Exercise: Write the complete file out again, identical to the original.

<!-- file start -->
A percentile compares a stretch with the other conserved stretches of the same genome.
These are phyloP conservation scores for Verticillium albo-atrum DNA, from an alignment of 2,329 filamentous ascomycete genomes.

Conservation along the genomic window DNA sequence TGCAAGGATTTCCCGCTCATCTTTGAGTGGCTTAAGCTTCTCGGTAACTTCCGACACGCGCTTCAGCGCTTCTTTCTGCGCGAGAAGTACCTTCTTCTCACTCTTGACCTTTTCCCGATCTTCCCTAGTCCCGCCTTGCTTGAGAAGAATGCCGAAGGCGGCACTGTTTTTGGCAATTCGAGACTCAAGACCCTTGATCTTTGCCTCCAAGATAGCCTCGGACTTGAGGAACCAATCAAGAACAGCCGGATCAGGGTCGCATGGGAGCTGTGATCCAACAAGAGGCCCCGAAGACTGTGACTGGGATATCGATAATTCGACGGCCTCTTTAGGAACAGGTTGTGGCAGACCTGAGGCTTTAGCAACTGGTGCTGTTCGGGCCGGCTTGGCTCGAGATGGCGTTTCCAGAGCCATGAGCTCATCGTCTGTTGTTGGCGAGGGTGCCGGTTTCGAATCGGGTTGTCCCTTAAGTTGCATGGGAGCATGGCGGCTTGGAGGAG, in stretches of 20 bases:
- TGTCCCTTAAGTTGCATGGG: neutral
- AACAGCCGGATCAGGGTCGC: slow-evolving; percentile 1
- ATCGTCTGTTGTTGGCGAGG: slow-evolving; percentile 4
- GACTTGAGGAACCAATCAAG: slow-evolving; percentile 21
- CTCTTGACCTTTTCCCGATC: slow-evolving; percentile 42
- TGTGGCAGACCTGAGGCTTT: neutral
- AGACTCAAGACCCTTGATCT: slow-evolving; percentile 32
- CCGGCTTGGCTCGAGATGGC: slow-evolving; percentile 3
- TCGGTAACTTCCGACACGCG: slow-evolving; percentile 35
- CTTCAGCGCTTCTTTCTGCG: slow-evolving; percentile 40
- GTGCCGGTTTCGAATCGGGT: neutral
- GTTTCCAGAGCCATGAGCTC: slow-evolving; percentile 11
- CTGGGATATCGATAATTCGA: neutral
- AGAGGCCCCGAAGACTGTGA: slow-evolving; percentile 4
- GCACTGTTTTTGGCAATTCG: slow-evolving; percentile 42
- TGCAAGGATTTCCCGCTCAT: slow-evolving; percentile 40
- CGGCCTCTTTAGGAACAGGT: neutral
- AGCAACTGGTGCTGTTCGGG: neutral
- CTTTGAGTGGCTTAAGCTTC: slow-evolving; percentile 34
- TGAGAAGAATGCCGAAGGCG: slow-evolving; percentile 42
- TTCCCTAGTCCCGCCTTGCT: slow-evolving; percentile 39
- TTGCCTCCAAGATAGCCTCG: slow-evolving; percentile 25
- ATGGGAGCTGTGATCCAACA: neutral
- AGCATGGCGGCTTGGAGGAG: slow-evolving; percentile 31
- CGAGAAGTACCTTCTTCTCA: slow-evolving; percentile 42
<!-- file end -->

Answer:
A percentile compares a stretch with the other conserved stretches of the same genome.
These are phyloP conservation scores for Verticillium albo-atrum DNA, from an alignment of 2,329 filamentous ascomycete genomes.

Conservation along the genomic window DNA sequence TGCAAGGATTTCCCGCTCATCTTTGAGTGGCTTAAGCTTCTCGGTAACTTCCGACACGCGCTTCAGCGCTTCTTTCTGCGCGAGAAGTACCTTCTTCTCACTCTTGACCTTTTCCCGATCTTCCCTAGTCCCGCCTTGCTTGAGAAGAATGCCGAAGGCGGCACTGTTTTTGGCAATTCGAGACTCAAGACCCTTGATCTTTGCCTCCAAGATAGCCTCGGACTTGAGGAACCAATCAAGAACAGCCGGATCAGGGTCGCATGGGAGCTGTGATCCAACAAGAGGCCCCGAAGACTGTGACTGGGATATCGATAATTCGACGGCCTCTTTAGGAACAGGTTGTGGCAGACCTGAGGCTTTAGCAACTGGTGCTGTTCGGGCCGGCTTGGCTCGAGATGGCGTTTCCAGAGCCATGAGCTCATCGTCTGTTGTTGGCGAGGGTGCCGGTTTCGAATCGGGTTGTCCCTTAAGTTGCATGGGAGCATGGCGGCTTGGAGGAG, in stretches of 20 bases:
- TGTCCCTTAAGTTGCATGGG: neutral
- AACAGCCGGATCAGGGTCGC: slow-evolving; percentile 1
- ATCGTCTGTTGTTGGCGAGG: slow-evolving; percentile 4
- GACTTGAGGAACCAATCAAG: slow-evolving; percentile 21
- CTCTTGACCTTTTCCCGATC: slow-evolving; percentile 42
- TGTGGCAGACCTGAGGCTTT: neutral
- AGACTCAAGACCCTTGATCT: slow-evolving; percentile 32
- CCGGCTTGGCTCGAGATGGC: slow-evolving; percentile 3
- TCGGTAACTTCCGACACGCG: slow-evolving; percentile 35
- CTTCAGCGCTTCTTTCTGCG: slow-evolving; percentile 40
- GTGCCGGTTTCGAATCGGGT: neutral
- GTTTCCAGAGCCATGAGCTC: slow-evolving; percentile 11
- CTGGGATATCGATAATTCGA: neutral
- AGAGGCCCCGAAGACTGTGA: slow-evolving; percentile 4
- GCACTGTTTTTGGCAATTCG: slow-evolving; percentile 42
- TGCAAGGATTTCCCGCTCAT: slow-evolving; percentile 40
- CGGCCTCTTTAGGAACAGGT: neutral
- AGCAACTGGTGCTGTTCGGG: neutral
- CTTTGAGTGGCTTAAGCTTC: slow-evolving; percentile 34
- TGAGAAGAATGCCGAAGGCG: slow-evolving; percentile 42
- TTCCCTAGTCCCGCCTTGCT: slow-evolving; percentile 39
- TTGCCTCCAAGATAGCCTCG: slow-evolving; percentile 25
- ATGGGAGCTGTGATCCAACA: neutral
- AGCATGGCGGCTTGGAGGAG: slow-evolving; percentile 31
- CGAGAAGTACCTTCTTCTCA: slow-evolving; percentile 42